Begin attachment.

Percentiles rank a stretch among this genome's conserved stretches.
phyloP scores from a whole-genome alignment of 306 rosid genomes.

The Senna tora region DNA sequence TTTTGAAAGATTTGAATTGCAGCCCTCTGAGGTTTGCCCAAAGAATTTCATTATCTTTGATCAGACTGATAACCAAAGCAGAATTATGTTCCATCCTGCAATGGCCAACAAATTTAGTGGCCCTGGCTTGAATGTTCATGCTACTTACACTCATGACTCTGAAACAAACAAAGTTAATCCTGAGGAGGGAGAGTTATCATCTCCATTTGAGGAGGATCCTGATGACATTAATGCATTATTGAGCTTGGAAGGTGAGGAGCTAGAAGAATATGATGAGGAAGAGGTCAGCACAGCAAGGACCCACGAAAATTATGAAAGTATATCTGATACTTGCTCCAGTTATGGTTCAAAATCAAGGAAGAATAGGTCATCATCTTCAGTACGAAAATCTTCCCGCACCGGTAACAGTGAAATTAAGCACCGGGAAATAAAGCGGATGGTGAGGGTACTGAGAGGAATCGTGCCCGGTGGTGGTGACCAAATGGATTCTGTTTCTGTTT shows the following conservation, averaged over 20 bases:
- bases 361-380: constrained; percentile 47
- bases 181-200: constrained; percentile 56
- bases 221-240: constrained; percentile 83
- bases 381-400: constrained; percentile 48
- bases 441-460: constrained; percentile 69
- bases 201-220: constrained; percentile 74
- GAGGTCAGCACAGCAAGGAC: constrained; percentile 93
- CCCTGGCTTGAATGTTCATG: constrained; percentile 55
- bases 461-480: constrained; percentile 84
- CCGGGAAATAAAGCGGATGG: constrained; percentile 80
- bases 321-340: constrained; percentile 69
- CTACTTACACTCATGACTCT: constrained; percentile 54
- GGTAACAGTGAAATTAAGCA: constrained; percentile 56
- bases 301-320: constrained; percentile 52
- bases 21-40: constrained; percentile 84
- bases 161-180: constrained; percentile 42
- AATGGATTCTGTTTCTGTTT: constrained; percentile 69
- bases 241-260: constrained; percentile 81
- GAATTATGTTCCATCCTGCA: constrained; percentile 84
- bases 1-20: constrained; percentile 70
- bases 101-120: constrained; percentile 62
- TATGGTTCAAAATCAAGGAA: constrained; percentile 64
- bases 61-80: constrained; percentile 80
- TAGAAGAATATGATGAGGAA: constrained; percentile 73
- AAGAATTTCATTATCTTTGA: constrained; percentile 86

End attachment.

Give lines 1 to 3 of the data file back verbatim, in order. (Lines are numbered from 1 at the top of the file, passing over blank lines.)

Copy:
Percentiles rank a stretch among this genome's conserved stretches.
phyloP scores from a whole-genome alignment of 306 rosid genomes.

The Senna tora region DNA sequence TTTTGAAAGATTTGAATTGCAGCCCTCTGAGGTTTGCCCAAAGAATTTCATTATCTTTGATCAGACTGATAACCAAAGCAGAATTATGTTCCATCCTGCAATGGCCAACAAATTTAGTGGCCCTGGCTTGAATGTTCATGCTACTTACACTCATGACTCTGAAACAAACAAAGTTAATCCTGAGGAGGGAGAGTTATCATCTCCATTTGAGGAGGATCCTGATGACATTAATGCATTATTGAGCTTGGAAGGTGAGGAGCTAGAAGAATATGATGAGGAAGAGGTCAGCACAGCAAGGACCCACGAAAATTATGAAAGTATATCTGATACTTGCTCCAGTTATGGTTCAAAATCAAGGAAGAATAGGTCATCATCTTCAGTACGAAAATCTTCCCGCACCGGTAACAGTGAAATTAAGCACCGGGAAATAAAGCGGATGGTGAGGGTACTGAGAGGAATCGTGCCCGGTGGTGGTGACCAAATGGATTCTGTTTCTGTTT shows the following conservation, averaged over 20 bases: